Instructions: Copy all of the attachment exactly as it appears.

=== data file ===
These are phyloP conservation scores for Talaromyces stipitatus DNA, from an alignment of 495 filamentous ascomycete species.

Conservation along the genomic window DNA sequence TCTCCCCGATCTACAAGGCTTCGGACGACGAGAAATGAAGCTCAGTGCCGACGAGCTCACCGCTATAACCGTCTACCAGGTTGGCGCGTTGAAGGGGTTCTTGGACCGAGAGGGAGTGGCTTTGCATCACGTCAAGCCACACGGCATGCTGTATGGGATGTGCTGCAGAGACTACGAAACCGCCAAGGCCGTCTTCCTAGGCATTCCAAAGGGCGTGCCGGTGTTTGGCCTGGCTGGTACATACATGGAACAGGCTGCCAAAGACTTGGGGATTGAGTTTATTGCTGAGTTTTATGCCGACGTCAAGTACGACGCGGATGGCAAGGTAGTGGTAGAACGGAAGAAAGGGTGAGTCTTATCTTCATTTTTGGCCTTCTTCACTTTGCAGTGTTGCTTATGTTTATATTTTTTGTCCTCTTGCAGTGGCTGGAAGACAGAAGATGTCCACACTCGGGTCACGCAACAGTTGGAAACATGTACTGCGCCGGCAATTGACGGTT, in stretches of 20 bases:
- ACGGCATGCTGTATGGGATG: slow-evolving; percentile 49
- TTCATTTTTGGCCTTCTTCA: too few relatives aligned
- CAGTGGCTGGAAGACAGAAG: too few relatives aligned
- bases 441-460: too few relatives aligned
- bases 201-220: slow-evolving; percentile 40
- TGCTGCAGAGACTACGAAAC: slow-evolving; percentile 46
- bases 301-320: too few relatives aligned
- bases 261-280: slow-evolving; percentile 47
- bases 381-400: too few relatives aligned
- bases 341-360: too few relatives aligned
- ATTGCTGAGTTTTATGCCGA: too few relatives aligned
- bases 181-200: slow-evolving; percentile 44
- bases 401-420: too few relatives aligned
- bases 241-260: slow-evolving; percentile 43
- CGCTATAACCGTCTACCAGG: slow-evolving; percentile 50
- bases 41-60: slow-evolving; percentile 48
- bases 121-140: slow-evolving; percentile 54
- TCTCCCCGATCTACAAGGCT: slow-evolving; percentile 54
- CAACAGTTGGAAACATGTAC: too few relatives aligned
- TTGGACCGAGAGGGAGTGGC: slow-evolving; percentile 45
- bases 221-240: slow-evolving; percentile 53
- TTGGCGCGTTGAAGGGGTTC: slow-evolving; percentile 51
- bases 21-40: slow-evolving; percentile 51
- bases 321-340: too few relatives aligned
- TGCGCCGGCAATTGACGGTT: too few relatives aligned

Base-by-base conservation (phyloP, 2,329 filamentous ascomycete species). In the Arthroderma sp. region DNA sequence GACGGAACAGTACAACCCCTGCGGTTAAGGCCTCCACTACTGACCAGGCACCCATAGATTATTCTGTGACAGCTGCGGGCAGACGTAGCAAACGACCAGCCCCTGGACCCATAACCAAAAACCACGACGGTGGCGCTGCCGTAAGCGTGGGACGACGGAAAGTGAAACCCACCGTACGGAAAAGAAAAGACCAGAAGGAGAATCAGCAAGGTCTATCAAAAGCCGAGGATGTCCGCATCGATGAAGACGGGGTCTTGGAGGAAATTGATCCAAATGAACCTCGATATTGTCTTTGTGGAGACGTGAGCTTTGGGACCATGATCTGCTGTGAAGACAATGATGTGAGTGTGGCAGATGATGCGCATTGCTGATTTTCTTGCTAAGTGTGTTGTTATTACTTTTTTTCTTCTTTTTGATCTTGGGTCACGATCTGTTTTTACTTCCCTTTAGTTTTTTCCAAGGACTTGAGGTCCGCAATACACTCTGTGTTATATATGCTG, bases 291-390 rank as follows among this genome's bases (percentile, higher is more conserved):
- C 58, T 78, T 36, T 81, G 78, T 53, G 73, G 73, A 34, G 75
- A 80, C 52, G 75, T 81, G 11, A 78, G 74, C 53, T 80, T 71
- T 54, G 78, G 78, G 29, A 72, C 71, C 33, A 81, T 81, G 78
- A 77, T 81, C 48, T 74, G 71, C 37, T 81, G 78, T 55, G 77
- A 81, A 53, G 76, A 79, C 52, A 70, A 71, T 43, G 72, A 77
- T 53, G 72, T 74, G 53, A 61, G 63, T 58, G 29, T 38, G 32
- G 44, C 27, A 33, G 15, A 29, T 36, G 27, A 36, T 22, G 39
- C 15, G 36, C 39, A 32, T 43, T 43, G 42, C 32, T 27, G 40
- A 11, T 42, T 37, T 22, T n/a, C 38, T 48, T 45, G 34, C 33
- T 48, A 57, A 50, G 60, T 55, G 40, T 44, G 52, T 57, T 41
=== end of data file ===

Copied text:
These are phyloP conservation scores for Talaromyces stipitatus DNA, from an alignment of 495 filamentous ascomycete species.

Conservation along the genomic window DNA sequence TCTCCCCGATCTACAAGGCTTCGGACGACGAGAAATGAAGCTCAGTGCCGACGAGCTCACCGCTATAACCGTCTACCAGGTTGGCGCGTTGAAGGGGTTCTTGGACCGAGAGGGAGTGGCTTTGCATCACGTCAAGCCACACGGCATGCTGTATGGGATGTGCTGCAGAGACTACGAAACCGCCAAGGCCGTCTTCCTAGGCATTCCAAAGGGCGTGCCGGTGTTTGGCCTGGCTGGTACATACATGGAACAGGCTGCCAAAGACTTGGGGATTGAGTTTATTGCTGAGTTTTATGCCGACGTCAAGTACGACGCGGATGGCAAGGTAGTGGTAGAACGGAAGAAAGGGTGAGTCTTATCTTCATTTTTGGCCTTCTTCACTTTGCAGTGTTGCTTATGTTTATATTTTTTGTCCTCTTGCAGTGGCTGGAAGACAGAAGATGTCCACACTCGGGTCACGCAACAGTTGGAAACATGTACTGCGCCGGCAATTGACGGTT, in stretches of 20 bases:
- ACGGCATGCTGTATGGGATG: slow-evolving; percentile 49
- TTCATTTTTGGCCTTCTTCA: too few relatives aligned
- CAGTGGCTGGAAGACAGAAG: too few relatives aligned
- bases 441-460: too few relatives aligned
- bases 201-220: slow-evolving; percentile 40
- TGCTGCAGAGACTACGAAAC: slow-evolving; percentile 46
- bases 301-320: too few relatives aligned
- bases 261-280: slow-evolving; percentile 47
- bases 381-400: too few relatives aligned
- bases 341-360: too few relatives aligned
- ATTGCTGAGTTTTATGCCGA: too few relatives aligned
- bases 181-200: slow-evolving; percentile 44
- bases 401-420: too few relatives aligned
- bases 241-260: slow-evolving; percentile 43
- CGCTATAACCGTCTACCAGG: slow-evolving; percentile 50
- bases 41-60: slow-evolving; percentile 48
- bases 121-140: slow-evolving; percentile 54
- TCTCCCCGATCTACAAGGCT: slow-evolving; percentile 54
- CAACAGTTGGAAACATGTAC: too few relatives aligned
- TTGGACCGAGAGGGAGTGGC: slow-evolving; percentile 45
- bases 221-240: slow-evolving; percentile 53
- TTGGCGCGTTGAAGGGGTTC: slow-evolving; percentile 51
- bases 21-40: slow-evolving; percentile 51
- bases 321-340: too few relatives aligned
- TGCGCCGGCAATTGACGGTT: too few relatives aligned

Base-by-base conservation (phyloP, 2,329 filamentous ascomycete species). In the Arthroderma sp. region DNA sequence GACGGAACAGTACAACCCCTGCGGTTAAGGCCTCCACTACTGACCAGGCACCCATAGATTATTCTGTGACAGCTGCGGGCAGACGTAGCAAACGACCAGCCCCTGGACCCATAACCAAAAACCACGACGGTGGCGCTGCCGTAAGCGTGGGACGACGGAAAGTGAAACCCACCGTACGGAAAAGAAAAGACCAGAAGGAGAATCAGCAAGGTCTATCAAAAGCCGAGGATGTCCGCATCGATGAAGACGGGGTCTTGGAGGAAATTGATCCAAATGAACCTCGATATTGTCTTTGTGGAGACGTGAGCTTTGGGACCATGATCTGCTGTGAAGACAATGATGTGAGTGTGGCAGATGATGCGCATTGCTGATTTTCTTGCTAAGTGTGTTGTTATTACTTTTTTTCTTCTTTTTGATCTTGGGTCACGATCTGTTTTTACTTCCCTTTAGTTTTTTCCAAGGACTTGAGGTCCGCAATACACTCTGTGTTATATATGCTG, bases 291-390 rank as follows among this genome's bases (percentile, higher is more conserved):
- C 58, T 78, T 36, T 81, G 78, T 53, G 73, G 73, A 34, G 75
- A 80, C 52, G 75, T 81, G 11, A 78, G 74, C 53, T 80, T 71
- T 54, G 78, G 78, G 29, A 72, C 71, C 33, A 81, T 81, G 78
- A 77, T 81, C 48, T 74, G 71, C 37, T 81, G 78, T 55, G 77
- A 81, A 53, G 76, A 79, C 52, A 70, A 71, T 43, G 72, A 77
- T 53, G 72, T 74, G 53, A 61, G 63, T 58, G 29, T 38, G 32
- G 44, C 27, A 33, G 15, A 29, T 36, G 27, A 36, T 22, G 39
- C 15, G 36, C 39, A 32, T 43, T 43, G 42, C 32, T 27, G 40
- A 11, T 42, T 37, T 22, T n/a, C 38, T 48, T 45, G 34, C 33
- T 48, A 57, A 50, G 60, T 55, G 40, T 44, G 52, T 57, T 41